If somebody wanted to put up the money and do half the work, I’d get behind the idea. But I’m not interested in taking the risk anymore.
Better would be if the WGT would put up the € for a Projektnight in Leipzig. I don’t think there’s much chance of that, though.
19 What are plans for Projekt Records for the future?
Projekt is consolidating and focusing on the top-7 artists. I aim to have less record label work, and more time to make my own art and enjoy my time (hang out with my son, and my partner Mercy, and read, and pet the cat). There was a time in the 90s when I worked 60+ hours a week at Projekt, I had 11 employees. It never was easy for little fringe labels back in the day, I was $180,000 in debt at the end of the 90s, and I’m never going back to that stress again. No more!
Looking back at the last 35 years, the label succeeded!
I want to give a high-five to all the artists, and all the employees over the years. We did it! But what was “it?” In retrospect I see my mission was to release a lot of unknown music, develop bands, and introduce the label’s fans to great records they might not otherwise have heard. That worked and some of the artists I discovered became well known in these genres. The label did a wonderful thing and had nice successes along the way, as you’ve mentioned.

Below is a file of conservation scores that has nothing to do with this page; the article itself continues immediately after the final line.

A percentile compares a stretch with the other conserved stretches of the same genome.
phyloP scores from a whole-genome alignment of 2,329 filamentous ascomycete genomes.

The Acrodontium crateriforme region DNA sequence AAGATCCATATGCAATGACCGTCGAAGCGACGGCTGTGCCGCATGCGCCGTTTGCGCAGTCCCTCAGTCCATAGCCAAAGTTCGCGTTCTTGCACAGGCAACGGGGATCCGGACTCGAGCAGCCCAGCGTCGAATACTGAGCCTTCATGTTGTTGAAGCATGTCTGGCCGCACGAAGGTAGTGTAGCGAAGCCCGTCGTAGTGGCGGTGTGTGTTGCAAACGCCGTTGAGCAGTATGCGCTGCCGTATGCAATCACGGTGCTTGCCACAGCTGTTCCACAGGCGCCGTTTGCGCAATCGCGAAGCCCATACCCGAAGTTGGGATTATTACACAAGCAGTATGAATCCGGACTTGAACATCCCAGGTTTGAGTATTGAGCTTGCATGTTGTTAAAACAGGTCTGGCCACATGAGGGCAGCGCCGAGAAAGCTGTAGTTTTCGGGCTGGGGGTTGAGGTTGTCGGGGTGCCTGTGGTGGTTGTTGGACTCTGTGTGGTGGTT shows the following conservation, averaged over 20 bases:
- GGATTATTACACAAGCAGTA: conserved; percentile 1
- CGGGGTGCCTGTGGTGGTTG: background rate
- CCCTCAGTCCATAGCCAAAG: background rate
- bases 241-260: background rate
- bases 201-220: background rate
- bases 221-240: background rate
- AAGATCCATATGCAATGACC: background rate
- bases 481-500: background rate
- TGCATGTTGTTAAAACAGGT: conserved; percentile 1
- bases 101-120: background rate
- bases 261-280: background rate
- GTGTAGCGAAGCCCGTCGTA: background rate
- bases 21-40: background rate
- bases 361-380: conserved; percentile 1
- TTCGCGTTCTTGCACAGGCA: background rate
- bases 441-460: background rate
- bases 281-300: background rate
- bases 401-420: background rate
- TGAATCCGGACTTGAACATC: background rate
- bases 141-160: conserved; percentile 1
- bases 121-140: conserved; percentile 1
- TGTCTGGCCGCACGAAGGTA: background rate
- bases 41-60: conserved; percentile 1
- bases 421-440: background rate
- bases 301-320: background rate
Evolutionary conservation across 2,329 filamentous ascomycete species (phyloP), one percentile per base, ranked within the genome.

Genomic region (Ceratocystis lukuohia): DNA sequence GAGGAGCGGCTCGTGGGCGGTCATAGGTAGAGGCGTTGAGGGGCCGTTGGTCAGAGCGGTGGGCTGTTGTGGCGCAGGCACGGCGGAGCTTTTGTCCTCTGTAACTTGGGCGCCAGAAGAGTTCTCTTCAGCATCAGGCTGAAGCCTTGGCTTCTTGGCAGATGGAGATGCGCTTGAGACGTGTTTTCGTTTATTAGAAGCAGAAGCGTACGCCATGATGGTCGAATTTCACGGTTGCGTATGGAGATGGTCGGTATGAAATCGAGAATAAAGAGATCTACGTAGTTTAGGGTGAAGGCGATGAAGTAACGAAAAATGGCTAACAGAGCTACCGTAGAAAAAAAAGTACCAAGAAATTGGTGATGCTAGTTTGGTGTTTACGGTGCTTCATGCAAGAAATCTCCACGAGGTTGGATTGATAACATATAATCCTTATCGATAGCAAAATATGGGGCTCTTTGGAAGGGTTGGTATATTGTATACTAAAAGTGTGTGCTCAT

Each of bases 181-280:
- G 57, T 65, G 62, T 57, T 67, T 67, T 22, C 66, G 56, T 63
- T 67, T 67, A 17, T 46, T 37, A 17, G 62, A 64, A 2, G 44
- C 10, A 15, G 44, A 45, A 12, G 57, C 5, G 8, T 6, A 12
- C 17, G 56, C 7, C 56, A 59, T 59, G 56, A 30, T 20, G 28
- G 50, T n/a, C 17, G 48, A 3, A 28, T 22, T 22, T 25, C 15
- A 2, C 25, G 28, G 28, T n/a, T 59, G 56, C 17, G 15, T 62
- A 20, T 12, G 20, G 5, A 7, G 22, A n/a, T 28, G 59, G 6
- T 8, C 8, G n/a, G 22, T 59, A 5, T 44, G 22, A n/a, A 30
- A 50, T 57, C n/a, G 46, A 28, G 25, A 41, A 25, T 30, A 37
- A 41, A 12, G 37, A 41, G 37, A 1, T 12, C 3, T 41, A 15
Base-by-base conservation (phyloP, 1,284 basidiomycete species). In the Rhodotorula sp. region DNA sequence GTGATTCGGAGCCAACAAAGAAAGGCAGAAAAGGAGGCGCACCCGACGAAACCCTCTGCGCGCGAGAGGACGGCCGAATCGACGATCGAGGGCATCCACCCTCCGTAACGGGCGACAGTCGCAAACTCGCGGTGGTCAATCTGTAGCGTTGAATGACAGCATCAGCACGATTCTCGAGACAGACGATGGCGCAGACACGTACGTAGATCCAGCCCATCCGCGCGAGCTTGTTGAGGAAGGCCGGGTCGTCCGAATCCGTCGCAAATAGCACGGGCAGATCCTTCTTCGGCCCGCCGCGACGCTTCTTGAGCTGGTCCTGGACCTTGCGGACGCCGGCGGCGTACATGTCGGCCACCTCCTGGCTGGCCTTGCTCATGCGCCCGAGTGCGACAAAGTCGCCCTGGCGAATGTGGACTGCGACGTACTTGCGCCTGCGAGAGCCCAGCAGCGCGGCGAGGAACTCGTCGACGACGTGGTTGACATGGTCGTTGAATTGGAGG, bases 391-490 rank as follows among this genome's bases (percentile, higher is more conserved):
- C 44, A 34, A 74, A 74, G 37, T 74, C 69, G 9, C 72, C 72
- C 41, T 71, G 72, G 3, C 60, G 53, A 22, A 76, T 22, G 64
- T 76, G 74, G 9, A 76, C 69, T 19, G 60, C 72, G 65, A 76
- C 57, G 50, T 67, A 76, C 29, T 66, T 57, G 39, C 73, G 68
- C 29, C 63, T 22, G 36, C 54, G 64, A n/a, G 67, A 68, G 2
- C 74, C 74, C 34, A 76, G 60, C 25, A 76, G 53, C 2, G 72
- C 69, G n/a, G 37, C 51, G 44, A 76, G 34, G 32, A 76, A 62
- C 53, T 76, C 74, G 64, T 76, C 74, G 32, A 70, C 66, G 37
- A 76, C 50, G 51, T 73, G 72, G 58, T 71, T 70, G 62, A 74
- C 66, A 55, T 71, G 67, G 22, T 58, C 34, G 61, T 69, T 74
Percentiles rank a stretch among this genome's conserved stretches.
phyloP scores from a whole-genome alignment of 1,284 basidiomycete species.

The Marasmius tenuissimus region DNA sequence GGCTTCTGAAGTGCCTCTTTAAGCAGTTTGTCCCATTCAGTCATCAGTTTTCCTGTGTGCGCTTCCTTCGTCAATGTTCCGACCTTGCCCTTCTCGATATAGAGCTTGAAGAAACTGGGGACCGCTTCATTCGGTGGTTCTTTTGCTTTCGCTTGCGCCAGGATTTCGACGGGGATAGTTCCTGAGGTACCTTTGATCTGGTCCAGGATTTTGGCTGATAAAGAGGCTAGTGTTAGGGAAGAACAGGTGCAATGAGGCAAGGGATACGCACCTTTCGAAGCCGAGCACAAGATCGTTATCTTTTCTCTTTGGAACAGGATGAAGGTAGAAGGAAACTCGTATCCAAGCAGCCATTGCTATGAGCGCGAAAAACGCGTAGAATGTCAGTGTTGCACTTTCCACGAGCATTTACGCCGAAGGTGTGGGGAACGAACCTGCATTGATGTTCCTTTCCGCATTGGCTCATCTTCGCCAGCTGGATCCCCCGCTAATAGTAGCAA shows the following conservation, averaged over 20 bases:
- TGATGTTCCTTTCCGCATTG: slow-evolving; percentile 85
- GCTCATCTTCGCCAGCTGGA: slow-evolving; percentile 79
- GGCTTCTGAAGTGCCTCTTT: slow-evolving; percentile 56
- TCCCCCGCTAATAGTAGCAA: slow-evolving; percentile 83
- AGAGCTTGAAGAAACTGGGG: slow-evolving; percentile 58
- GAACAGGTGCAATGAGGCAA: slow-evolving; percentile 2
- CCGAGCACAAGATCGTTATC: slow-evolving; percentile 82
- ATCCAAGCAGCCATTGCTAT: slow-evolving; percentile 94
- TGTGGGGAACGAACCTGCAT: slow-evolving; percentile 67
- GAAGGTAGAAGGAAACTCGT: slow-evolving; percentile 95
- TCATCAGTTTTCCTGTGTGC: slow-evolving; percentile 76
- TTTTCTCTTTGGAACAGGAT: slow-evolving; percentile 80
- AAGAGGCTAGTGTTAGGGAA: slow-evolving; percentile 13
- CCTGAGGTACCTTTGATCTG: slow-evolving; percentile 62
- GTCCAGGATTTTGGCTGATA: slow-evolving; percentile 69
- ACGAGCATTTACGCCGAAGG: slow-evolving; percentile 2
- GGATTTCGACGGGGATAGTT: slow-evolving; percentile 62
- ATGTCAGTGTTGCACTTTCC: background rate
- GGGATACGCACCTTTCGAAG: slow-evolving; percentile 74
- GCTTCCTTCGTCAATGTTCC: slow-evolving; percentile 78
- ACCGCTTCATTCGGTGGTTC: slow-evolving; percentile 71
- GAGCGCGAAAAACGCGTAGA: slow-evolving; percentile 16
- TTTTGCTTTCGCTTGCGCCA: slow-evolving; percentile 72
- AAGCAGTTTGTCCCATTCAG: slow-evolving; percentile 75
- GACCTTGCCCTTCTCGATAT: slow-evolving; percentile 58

But realistically, over the last ten years the old strategies stopped making sense for a lot of the music I wanted to release. I can’t continue to put out new artists that people don’t want to buy, and end up with mountains of unsold CDs in the storage space. That’s not working anymore. These days people discover bands and then stream the music, which is great from an enjoying-music perspective, but not so great for bringing in the income to pay the small artists (and cover my costs).
My plan for Projekt now is to refocus and have a new mission. Or rather, refine the mission to focus on the top artists.
As a creator, I’m good at change, adapting, discovering the new path. That carries over into life and into business. It is extremely rare that a business survives 35 years. And even more rare that a small underground label like Projekt survives without a big hit (Projekt’s variation on that is having two artists who continue to bring in new listeners to their music: Aurelio Voltaire & Steve Roach). I appreciate all the years of your support, that’s why I have a roof over my head and food on my plate. I’ve been fortunate to earn my living for the last 27 years from Projekt. Thank you.